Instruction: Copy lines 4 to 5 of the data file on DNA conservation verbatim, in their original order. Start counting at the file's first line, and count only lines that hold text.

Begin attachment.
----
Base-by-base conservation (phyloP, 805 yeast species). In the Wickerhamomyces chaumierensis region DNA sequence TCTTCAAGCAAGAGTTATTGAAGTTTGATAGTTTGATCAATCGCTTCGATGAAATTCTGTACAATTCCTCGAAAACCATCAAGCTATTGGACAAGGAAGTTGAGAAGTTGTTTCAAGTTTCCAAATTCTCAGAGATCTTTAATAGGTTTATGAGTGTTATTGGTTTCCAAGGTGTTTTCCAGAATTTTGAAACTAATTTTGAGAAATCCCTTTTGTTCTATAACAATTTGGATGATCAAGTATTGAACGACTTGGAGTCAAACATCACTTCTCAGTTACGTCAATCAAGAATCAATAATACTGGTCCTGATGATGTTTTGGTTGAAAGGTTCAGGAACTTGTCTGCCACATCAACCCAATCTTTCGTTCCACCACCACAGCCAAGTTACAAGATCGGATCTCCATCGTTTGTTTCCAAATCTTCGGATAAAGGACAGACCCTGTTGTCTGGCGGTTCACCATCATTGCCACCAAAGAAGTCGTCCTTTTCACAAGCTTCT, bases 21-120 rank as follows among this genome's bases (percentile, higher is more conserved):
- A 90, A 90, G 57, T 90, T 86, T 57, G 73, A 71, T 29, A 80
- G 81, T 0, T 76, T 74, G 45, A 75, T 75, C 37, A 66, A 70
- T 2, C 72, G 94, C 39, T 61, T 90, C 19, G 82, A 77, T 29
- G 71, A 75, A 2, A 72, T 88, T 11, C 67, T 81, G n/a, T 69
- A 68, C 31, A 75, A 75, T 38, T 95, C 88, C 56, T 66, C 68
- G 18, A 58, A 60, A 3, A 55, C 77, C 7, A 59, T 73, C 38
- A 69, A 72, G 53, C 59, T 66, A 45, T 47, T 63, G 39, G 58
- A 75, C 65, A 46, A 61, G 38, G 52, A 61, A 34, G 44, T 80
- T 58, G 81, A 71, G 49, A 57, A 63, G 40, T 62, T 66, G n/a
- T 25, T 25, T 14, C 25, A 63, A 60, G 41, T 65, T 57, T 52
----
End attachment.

- T 2, C 72, G 94, C 39, T 61, T 90, C 19, G 82, A 77, T 29
- G 71, A 75, A 2, A 72, T 88, T 11, C 67, T 81, G n/a, T 69